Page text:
Chaplain’s Corner: XLVV


One of my Professors at Princeton Seminary was Dr. Howard Lindquist who at one time was Pastor of Hollywood Presbyterian Church. At one point in his ministry he visited the home of one of his parishioners. The older woman asked him, “Has anyone ever told you how wonderful you are?” Dr. Lindquist smiled and answered, “Why no!” “Where then did you ever get that idea,” said the woman.

During the time I knew Dr. Lindquist, he was continually processing that comment.
From time to time, people debate which sin is the worst. For British theologian C.S. Lewis there is no question. “The essential vice, the utmost evil is pride. Pride is the devil becomes the devil. Pride is the complete anti-God state of mind.”

It can safely be said that pride is the cause of division and disruption of our relationships with God and other people. It’s fun to spot this character flaw in others until the disturbing realization dawns on us that pride is a flaw for us as well.

The Parable of the Pharisee and the Tax Collector becomes center stage for how Jesus teaches the disciples about the sin of Pride. Pharisees saw themselves as superior to other people because they fasted and fulfilled all the finer points of the Jewish law. They saw the tax collector as sinful but the tax collector saw himself as in need of God’s mercy and humbled himself before God. There was no humility for the Pharisee. (Luke 18: 9-14)

It’s worth noting that in this parable, Jesus flips the script. No longer is the tax collector the bad guy. The Pharisees become the bad guys because of their pride. Historians estimate that there are about 6,000 Pharisees at any given moment. They were not clergy. Pharisees means “The Separate Ones”. They took upon themselves to be the model citizens for the whole nation of Israel. They saw their religious accomplishments as what was required for their righteousness before God. They saw themselves as winners and people like the tax collector as losers, sinners and below them.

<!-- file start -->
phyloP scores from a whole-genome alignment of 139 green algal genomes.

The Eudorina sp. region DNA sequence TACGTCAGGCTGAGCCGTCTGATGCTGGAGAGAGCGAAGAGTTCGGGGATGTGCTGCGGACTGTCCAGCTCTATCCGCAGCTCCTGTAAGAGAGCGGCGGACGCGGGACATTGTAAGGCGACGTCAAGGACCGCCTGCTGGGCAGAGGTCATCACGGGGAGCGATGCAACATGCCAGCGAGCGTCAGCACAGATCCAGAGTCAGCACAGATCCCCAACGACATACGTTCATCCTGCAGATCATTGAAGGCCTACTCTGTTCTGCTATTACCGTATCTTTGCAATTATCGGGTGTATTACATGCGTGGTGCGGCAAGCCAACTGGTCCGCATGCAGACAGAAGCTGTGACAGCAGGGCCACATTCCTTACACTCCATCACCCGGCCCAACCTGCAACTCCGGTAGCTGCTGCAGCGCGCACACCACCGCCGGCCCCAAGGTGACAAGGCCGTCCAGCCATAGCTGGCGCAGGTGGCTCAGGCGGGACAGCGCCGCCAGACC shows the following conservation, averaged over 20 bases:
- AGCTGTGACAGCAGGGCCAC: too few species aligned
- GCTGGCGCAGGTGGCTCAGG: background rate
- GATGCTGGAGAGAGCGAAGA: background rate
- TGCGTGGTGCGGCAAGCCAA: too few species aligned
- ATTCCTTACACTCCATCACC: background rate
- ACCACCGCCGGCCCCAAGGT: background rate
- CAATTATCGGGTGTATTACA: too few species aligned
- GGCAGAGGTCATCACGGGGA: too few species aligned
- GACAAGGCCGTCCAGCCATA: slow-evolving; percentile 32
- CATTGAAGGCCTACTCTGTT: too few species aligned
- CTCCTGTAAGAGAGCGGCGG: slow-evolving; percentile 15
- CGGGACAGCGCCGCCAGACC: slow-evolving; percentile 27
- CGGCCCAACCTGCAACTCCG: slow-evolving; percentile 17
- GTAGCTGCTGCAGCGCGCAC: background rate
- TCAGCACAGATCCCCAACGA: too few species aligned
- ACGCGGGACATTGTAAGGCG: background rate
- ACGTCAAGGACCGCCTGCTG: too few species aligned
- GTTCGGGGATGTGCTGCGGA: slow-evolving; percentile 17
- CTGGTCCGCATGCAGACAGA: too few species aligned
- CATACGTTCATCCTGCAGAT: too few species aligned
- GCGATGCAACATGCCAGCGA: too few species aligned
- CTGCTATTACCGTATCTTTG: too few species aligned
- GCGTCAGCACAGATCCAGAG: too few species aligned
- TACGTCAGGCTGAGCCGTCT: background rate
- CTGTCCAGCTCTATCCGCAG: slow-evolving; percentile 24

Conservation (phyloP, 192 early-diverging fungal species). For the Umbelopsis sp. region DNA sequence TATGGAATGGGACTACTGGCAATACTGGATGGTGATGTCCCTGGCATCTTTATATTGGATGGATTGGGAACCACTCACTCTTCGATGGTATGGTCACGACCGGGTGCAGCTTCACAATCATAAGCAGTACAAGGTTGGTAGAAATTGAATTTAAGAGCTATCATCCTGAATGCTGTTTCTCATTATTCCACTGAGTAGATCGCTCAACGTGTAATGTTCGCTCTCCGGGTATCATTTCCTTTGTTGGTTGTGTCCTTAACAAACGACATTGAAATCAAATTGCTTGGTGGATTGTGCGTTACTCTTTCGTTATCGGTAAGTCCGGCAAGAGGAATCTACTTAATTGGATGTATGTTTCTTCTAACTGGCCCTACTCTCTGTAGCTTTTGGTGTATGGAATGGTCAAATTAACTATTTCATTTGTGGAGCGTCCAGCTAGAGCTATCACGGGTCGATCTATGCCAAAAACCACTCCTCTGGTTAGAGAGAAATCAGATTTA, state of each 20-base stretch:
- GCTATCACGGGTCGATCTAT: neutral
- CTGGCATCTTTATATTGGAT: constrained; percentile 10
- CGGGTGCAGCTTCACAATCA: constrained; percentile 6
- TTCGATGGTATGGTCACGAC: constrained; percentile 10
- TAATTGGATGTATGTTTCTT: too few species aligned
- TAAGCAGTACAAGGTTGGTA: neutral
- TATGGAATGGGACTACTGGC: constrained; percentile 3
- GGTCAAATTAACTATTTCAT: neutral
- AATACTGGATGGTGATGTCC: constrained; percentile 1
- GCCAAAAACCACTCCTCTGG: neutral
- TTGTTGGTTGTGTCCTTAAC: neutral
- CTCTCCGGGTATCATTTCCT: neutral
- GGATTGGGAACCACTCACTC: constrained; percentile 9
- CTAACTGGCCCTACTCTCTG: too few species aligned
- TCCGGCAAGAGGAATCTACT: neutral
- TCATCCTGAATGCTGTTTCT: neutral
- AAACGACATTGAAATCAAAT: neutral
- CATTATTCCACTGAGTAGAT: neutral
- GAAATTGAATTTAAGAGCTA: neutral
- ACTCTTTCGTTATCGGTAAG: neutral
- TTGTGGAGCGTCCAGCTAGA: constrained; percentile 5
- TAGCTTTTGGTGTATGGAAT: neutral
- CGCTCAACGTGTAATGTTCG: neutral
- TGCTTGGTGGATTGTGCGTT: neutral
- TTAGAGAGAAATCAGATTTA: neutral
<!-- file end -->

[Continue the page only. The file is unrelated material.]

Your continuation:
What is the first of Jesus’ Beatitudes-“Blessed are the poor in spirit for theirs is the kingdom of God.” That must have seemed a strange message to the disciples and certainly a contrast to the lifestyle of the Pharisees.

We come to God not by our goodness and pride but by our humility-leaning on the mercy of God who loves us with an unconditional love that we see on the cross Good Friday and on Easter celebrates the new life, eternal life that is ours in Christ Jesus.


Ron Naylor, Chaplain